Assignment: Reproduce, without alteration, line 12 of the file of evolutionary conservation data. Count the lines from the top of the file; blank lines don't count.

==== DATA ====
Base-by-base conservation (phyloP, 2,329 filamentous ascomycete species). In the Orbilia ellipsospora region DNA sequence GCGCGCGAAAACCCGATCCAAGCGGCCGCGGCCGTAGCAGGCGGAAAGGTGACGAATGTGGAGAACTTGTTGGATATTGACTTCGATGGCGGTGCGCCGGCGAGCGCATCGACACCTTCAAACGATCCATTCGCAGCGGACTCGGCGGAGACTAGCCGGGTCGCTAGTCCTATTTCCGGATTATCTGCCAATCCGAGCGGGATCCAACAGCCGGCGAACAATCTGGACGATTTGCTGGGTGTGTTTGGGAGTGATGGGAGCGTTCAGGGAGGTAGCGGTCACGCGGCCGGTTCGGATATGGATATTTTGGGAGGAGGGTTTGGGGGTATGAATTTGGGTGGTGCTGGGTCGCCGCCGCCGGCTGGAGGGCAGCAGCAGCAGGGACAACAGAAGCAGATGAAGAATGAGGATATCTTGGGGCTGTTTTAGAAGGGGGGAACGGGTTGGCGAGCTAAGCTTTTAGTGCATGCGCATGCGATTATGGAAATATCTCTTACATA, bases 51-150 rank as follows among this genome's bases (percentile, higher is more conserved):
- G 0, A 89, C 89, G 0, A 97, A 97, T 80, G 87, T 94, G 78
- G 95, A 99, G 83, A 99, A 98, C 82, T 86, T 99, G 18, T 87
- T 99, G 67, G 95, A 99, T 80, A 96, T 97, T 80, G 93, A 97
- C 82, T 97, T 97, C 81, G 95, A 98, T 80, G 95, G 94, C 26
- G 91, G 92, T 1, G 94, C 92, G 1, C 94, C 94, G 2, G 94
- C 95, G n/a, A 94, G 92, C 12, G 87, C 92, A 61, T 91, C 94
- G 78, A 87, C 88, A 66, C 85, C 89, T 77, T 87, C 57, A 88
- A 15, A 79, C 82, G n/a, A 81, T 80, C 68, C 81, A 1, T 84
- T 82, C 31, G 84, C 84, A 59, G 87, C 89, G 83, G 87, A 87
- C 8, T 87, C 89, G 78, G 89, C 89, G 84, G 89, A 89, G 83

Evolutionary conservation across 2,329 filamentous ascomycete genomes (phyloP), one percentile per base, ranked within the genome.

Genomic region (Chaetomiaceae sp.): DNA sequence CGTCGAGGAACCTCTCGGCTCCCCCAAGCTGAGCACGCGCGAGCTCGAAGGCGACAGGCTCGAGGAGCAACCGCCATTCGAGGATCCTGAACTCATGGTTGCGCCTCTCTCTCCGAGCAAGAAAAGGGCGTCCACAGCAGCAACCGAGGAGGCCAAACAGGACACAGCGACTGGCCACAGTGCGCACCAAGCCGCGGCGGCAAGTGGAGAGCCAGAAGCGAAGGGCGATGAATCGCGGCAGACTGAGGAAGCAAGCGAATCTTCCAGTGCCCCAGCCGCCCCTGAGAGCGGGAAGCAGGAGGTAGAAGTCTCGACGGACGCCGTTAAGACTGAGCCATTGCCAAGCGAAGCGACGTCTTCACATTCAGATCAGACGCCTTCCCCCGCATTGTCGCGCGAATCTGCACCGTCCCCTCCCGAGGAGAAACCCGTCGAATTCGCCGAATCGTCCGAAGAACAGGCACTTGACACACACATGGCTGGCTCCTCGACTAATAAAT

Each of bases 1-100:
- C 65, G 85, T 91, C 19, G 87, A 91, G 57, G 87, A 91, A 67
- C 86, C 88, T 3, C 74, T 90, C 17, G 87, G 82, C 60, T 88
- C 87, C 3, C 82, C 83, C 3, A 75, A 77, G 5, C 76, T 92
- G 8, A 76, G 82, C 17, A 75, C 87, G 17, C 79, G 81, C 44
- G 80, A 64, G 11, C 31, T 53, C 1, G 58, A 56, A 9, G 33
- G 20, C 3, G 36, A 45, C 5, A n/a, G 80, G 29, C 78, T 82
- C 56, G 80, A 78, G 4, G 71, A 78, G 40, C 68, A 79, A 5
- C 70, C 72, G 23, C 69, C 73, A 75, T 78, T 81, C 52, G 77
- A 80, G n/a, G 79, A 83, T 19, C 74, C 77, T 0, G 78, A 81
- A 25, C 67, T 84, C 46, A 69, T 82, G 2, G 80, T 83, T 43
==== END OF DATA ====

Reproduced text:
Evolutionary conservation across 2,329 filamentous ascomycete genomes (phyloP), one percentile per base, ranked within the genome.